• locative transitive verbs whose locative occurs as a subject (Butoiul conține apa., Titlul cuprinde/include greșeli., Rochia mă încape.);
  • relational transitives of equivalence (Metoda constituie/reprezintă o noutate.)

Each type of passive has its own restrictions, regarding their particularities of structure and use. More or less, these restrictions have already been presented above. Comparing the prototypic passive and the passive-reflexive, results that the latter has more numerous restrictions, regarding its feature of occurrence only in the 3rd and 6th person.

Consequently, any transitive verb which requires as selected peculiarity a nominal – direct object with the [+ Human] feature restricts its use only for 3rd and 6th person, being impossible the occurrence of passive-reflexive constructions from active correspondents such as:
Profesorul ma/te/ne/va ajuta., Ion ma/te/ne/va lauda.

There is also the inverse situation in which verbs do not accept prototypic passive (for example modal verbs: a putea, a vrea: *este putut, *este vrut), but they accept the reflexive-passive construction (Nu se poate să…, Nu se vrea să…). The current use has recorded a rise in the number of such constructions: Nu se vrea să se facă capitalism in Romania, IVLRA, S-a încercat și nu s-a putut, iar acum nici nu se mai vrea., TV, 2004.

The transitive verbs used in an absolute way cannot undergo passivization with “a fi”, only the passive-reflexive form (Se mănâncă mult., Se citește mult în România., but *Este mâncat mult., *Este citit mult în România.). This is a proof that they are more like intransitives than transitives.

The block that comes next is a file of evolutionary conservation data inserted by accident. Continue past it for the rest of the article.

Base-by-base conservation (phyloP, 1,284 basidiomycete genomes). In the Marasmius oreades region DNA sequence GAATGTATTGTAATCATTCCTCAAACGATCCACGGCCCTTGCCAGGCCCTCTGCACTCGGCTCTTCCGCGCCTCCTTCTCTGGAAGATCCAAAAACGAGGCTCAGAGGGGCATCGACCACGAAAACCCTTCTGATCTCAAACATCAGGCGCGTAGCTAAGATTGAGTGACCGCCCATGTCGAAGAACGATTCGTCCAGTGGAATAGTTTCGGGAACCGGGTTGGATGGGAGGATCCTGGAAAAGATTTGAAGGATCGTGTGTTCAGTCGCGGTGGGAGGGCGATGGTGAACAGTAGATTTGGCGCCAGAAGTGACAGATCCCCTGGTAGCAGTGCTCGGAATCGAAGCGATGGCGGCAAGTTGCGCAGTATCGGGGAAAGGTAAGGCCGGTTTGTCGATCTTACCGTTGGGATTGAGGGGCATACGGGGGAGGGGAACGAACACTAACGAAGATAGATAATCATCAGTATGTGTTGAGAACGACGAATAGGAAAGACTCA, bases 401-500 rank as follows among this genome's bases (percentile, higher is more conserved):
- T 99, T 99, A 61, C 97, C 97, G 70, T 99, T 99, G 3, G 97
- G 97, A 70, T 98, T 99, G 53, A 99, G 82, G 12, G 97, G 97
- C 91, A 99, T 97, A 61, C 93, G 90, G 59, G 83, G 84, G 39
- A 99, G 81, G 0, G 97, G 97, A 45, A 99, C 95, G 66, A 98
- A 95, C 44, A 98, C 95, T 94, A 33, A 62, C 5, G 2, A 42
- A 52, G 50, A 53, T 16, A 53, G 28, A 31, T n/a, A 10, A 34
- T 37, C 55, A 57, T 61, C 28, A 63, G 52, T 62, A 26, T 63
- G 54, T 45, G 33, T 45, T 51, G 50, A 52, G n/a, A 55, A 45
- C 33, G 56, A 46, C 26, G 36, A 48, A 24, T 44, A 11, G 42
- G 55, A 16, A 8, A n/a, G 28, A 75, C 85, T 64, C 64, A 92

Comparing the first two types of passive with the lexical passive, we can see that the latter features additional restrictions, connected to the characteristics of the nonfinite verbal forms, in general, and to the characteristics of the two forms (participle and supine) especially. The participles with the highest degree of adjectivization, which are very far from the verbal nature of the base (fata entuziasmata/interesata) lose their passive meaning even when they come from transitive verbs.  The supines in personal constructions whose subject is controlled by the personal subject of an active verbal regent cannot have a passive meaning (Ma apuc de citit., Termin de citit., Ma pun pe invatat.).


1. Avram, Mioara, Gramatica pentru toţi, Bucureşti, Editura Humanitas, 1997;

2. Brinton, D.M., Teaching English as a Second or Foreign Language, Heinle and Heinle Publishers, 1991;

3. Chomsky, N., Aspects of the Theory of Syntax, Cambridge, M.I.T. Press, 1965;

4. Common European Framework of Reference for Languages;

5. Dictionary of Contemporary English, Longman, 2003;

6. Dimitriu, C., Tratat de gramatica a limbii române, Institutul European Iași, 1999;

7. Graver, B.D., Advanced English Practice, Third Edition, Oxford University Press, 1986;

8. Gramatica limbii române, vol.I, Cuvântul, Bucureşti, Editura Academiei Române, 2005;

9. Greenbaum, S., Quirk R., Student’s Grammar of the English Language, Longman, 1990;

10. Harmer, J., How to teach English, Longman, 2007;


prof. Liliana Dumitrescu

Liceul Teoretic Tudor Arghezi, Târgu Cărbunești (Gorj) , România